Students new and old have arrived on the Hilltop for the start of the new academic year.
The first day of classes was Sept. 7 and a photo gallery of the day can be found here.
However, student leaders such as the prefects and honor board (pictured above) have been on campus all week helping new Dragons settle in and preparing for the 2018-19 school year.
Photos from the first week back to school can be found in our Facebook album here.
A picnic was held for day students the week prior and photos from it can be found in our Flickr gallery here.
Before the first day of classes, new students split into groups (pictured below) to explore notable locations on campus and visit with faculty and staff.
Pictured above (from left to right): Craig Irving, Tiffany Freda, Justin Sellar, Blair Ingraham, Christopher Horn, Dan Leidl, Steve Totin, Leah Dullea, Jedd Whitlock, and Mervan Osborne. Not pictured is John Reardon.
This will be Leah Dullea's first full year as a member of St. George's faculty after serving the school for the past four years in the classroom, in the library, in the dorms, on the athletic fields, and also as a mathematics and science tutor. She will be teaching chemistry and serve as a dorm parent in Twenty House and as head coach for girls' soccer and track.
Her research background includes work at the Massachusetts Department of Fish and Wildlife, the U.S. Geological Survey, and the Hawaii Pelagic Fisheries Research Program. Leah has developed a college-level curriculum for Duke University’s Talent Identification Program in North Carolina, and served as a tutor for the College of Natural Sciences in Amherst, Massachusetts. Most recently, she worked with local companies to help develop STEM curriculums for public outreach. Leah is a 2014 graduate of the Commonwealth Honors College at UMass Amherst, holding a bachelor's degree in environmental science and double minor in biology and marine science.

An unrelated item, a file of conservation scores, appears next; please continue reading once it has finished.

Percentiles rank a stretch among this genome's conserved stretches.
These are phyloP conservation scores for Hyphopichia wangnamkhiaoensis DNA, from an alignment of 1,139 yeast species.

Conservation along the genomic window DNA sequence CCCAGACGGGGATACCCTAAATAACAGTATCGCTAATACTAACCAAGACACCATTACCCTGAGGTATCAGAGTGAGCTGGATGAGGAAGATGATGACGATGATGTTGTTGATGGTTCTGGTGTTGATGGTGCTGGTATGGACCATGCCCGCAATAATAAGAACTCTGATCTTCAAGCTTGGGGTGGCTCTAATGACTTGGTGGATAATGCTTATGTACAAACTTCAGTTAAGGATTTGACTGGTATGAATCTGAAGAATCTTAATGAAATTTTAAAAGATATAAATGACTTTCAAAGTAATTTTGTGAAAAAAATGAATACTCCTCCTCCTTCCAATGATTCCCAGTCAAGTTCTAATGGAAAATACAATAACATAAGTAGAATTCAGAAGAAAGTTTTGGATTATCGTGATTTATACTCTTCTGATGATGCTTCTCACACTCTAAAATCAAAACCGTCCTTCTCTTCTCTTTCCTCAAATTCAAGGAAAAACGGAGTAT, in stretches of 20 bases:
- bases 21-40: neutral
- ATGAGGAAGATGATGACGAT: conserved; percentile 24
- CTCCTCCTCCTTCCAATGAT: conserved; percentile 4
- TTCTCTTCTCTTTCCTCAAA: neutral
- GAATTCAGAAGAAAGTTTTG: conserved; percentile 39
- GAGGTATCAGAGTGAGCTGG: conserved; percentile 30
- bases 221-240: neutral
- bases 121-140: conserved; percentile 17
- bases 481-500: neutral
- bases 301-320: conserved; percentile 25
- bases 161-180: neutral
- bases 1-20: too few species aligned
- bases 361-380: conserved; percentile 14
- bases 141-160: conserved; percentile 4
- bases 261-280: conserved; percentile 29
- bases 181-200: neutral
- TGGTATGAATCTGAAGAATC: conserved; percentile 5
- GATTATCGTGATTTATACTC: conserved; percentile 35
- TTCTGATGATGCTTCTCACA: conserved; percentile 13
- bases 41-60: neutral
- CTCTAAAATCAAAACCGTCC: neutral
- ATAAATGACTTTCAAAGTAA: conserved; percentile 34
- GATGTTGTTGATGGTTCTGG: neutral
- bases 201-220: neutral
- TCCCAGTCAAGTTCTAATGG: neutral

Tiffany Freda comes to St. George’s with more eight years of classroom experience, teaching K-12 Spanish and ESL in the Stamford Public Schools in Connecticut — and most recently in Madrid and Valencia, Spain. Tiffany holds bachelor's and master's degrees from Fairfield University in addition to a second master's degree in Spanish Literature, Culture and Linguistics from New York University. She will teach Spanish and serve as International Student Advisor and a dorm parent in Astor.
Chris Horn is returning full-time to St. George’s to teach English and history, serve as the head of Wheeler Dorm, and coach JV tennis.
Before SG, Chris worked for 17 years as a teacher, coach, and dorm parent at the Eaglebrook School and, for 20 summers, as a counselor (and now assistant head) at Cape Cod Sea Camps. Chris holds a bachelor's degree from Lynn University and a master's degree from Wesleyan University.
Blair Ingraham will serve as Associate Director of Admission and head coach for field hockey and girls' lacrosse.
After graduating from Wesleyan University in 2014, Blair worked for a sports recruiting tech startup company in New York City, where she assisted high school students and their families through the college recruiting process. She has spent the last two years as the graduate assistant field hockey and lacrosse coach at Wesleyan and is finishing her master's degree this summer in social sciences and writing.
Craig Irving will teach biology and chemistry, coach swimming and sailing, and serve as dorm parent in Wheeler.
Craig spent the last year as a science teacher, dorm parent, and head swim coach at the Canterbury School. He earned his master’s in interdisciplinary neuroscience at the University of Rhode Island and his bachelor's degree in chemistry and neuroscience at Salve University.
Dan Leidl will teach English, work on strategic initiatives, coach soccer, head the boys' varsity lacrosse program, and serve as a dorm parent in East.